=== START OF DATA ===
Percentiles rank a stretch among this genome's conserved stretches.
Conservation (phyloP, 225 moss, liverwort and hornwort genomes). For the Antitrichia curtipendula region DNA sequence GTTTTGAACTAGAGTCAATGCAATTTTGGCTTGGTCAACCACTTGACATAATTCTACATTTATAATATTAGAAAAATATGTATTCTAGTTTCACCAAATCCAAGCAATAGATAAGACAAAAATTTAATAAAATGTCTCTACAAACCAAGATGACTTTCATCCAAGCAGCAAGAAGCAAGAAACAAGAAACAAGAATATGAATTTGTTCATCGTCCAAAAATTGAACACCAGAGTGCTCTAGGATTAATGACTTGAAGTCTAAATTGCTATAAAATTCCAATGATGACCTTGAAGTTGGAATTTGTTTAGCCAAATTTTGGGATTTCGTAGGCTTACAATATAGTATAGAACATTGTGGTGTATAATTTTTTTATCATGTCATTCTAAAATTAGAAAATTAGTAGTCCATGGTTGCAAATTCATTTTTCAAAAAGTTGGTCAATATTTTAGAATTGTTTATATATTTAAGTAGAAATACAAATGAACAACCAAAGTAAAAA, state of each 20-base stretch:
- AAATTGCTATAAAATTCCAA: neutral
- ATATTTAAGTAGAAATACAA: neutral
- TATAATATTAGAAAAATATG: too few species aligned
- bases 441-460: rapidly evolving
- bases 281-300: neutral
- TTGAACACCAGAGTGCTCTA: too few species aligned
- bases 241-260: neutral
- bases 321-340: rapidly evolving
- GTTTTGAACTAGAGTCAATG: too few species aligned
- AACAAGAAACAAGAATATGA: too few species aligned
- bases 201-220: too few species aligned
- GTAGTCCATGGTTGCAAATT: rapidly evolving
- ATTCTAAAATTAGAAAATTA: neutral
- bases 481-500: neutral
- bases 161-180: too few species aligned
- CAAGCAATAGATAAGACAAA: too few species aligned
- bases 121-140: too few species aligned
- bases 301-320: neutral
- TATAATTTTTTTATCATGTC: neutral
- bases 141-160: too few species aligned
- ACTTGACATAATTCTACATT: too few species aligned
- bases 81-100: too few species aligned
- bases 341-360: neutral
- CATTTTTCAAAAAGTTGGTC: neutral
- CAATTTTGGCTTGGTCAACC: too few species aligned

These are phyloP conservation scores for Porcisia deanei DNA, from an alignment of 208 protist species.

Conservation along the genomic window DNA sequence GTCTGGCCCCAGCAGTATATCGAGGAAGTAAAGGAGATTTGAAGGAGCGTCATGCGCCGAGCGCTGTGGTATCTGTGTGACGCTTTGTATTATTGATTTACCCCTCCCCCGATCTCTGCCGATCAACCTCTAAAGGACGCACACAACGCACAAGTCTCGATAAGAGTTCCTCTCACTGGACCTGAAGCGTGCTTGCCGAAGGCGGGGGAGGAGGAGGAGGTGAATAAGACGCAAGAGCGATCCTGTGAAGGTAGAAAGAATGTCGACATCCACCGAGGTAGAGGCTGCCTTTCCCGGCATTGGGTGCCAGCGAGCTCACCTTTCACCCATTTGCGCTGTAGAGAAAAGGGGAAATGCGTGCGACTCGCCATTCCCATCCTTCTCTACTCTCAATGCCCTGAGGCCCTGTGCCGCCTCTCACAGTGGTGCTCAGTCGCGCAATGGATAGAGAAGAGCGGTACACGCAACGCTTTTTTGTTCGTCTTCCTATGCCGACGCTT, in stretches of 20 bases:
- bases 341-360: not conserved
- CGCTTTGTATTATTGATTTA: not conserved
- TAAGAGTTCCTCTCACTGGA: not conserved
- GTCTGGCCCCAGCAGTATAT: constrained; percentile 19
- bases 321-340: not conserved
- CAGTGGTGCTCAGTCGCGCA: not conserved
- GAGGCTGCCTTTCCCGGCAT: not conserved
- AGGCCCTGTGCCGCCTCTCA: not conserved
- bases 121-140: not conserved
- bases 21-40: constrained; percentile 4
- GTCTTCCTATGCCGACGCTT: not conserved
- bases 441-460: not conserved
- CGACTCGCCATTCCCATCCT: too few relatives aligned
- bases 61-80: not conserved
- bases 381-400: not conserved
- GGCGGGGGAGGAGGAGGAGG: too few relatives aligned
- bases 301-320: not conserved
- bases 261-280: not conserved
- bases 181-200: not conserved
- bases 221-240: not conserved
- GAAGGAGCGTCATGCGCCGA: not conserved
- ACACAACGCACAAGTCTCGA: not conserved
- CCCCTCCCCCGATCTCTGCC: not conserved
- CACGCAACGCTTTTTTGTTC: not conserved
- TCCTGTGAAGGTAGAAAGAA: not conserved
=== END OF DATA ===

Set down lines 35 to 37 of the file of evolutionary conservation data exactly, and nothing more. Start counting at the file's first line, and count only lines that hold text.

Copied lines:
- CAGTGGTGCTCAGTCGCGCA: not conserved
- GAGGCTGCCTTTCCCGGCAT: not conserved
- AGGCCCTGTGCCGCCTCTCA: not conserved